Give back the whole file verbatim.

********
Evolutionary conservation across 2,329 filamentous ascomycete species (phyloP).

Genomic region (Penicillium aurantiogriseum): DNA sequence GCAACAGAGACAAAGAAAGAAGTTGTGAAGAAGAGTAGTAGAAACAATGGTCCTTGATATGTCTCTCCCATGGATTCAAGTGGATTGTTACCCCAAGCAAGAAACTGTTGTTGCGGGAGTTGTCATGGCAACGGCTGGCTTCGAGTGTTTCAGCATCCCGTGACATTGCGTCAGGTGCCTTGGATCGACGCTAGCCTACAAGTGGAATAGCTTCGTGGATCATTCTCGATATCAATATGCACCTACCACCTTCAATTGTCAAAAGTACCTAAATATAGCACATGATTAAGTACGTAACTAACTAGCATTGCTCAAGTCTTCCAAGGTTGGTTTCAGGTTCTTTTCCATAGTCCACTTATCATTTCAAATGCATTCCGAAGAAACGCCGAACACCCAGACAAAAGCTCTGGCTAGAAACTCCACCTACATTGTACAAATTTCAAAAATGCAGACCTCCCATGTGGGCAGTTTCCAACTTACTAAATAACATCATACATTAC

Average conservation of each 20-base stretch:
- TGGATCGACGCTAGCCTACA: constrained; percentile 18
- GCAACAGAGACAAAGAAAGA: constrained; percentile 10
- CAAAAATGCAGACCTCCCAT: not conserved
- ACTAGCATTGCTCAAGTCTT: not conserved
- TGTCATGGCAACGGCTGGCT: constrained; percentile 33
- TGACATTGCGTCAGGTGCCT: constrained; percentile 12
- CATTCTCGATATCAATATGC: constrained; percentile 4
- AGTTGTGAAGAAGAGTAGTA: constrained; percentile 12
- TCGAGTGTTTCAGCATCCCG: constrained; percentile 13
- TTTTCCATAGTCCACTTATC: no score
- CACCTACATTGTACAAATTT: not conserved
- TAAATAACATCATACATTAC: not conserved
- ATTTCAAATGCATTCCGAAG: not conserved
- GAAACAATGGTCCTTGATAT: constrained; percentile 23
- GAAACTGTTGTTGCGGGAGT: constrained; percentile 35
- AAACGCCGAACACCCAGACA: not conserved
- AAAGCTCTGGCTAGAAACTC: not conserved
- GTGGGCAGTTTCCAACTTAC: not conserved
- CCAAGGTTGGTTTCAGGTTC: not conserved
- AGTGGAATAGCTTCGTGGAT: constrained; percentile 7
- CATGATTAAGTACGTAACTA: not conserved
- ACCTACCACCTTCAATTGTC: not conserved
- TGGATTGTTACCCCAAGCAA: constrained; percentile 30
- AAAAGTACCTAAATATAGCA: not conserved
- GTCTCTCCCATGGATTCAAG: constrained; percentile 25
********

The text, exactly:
Evolutionary conservation across 2,329 filamentous ascomycete species (phyloP).

Genomic region (Penicillium aurantiogriseum): DNA sequence GCAACAGAGACAAAGAAAGAAGTTGTGAAGAAGAGTAGTAGAAACAATGGTCCTTGATATGTCTCTCCCATGGATTCAAGTGGATTGTTACCCCAAGCAAGAAACTGTTGTTGCGGGAGTTGTCATGGCAACGGCTGGCTTCGAGTGTTTCAGCATCCCGTGACATTGCGTCAGGTGCCTTGGATCGACGCTAGCCTACAAGTGGAATAGCTTCGTGGATCATTCTCGATATCAATATGCACCTACCACCTTCAATTGTCAAAAGTACCTAAATATAGCACATGATTAAGTACGTAACTAACTAGCATTGCTCAAGTCTTCCAAGGTTGGTTTCAGGTTCTTTTCCATAGTCCACTTATCATTTCAAATGCATTCCGAAGAAACGCCGAACACCCAGACAAAAGCTCTGGCTAGAAACTCCACCTACATTGTACAAATTTCAAAAATGCAGACCTCCCATGTGGGCAGTTTCCAACTTACTAAATAACATCATACATTAC

Average conservation of each 20-base stretch:
- TGGATCGACGCTAGCCTACA: constrained; percentile 18
- GCAACAGAGACAAAGAAAGA: constrained; percentile 10
- CAAAAATGCAGACCTCCCAT: not conserved
- ACTAGCATTGCTCAAGTCTT: not conserved
- TGTCATGGCAACGGCTGGCT: constrained; percentile 33
- TGACATTGCGTCAGGTGCCT: constrained; percentile 12
- CATTCTCGATATCAATATGC: constrained; percentile 4
- AGTTGTGAAGAAGAGTAGTA: constrained; percentile 12
- TCGAGTGTTTCAGCATCCCG: constrained; percentile 13
- TTTTCCATAGTCCACTTATC: no score
- CACCTACATTGTACAAATTT: not conserved
- TAAATAACATCATACATTAC: not conserved
- ATTTCAAATGCATTCCGAAG: not conserved
- GAAACAATGGTCCTTGATAT: constrained; percentile 23
- GAAACTGTTGTTGCGGGAGT: constrained; percentile 35
- AAACGCCGAACACCCAGACA: not conserved
- AAAGCTCTGGCTAGAAACTC: not conserved
- GTGGGCAGTTTCCAACTTAC: not conserved
- CCAAGGTTGGTTTCAGGTTC: not conserved
- AGTGGAATAGCTTCGTGGAT: constrained; percentile 7
- CATGATTAAGTACGTAACTA: not conserved
- ACCTACCACCTTCAATTGTC: not conserved
- TGGATTGTTACCCCAAGCAA: constrained; percentile 30
- AAAAGTACCTAAATATAGCA: not conserved
- GTCTCTCCCATGGATTCAAG: constrained; percentile 25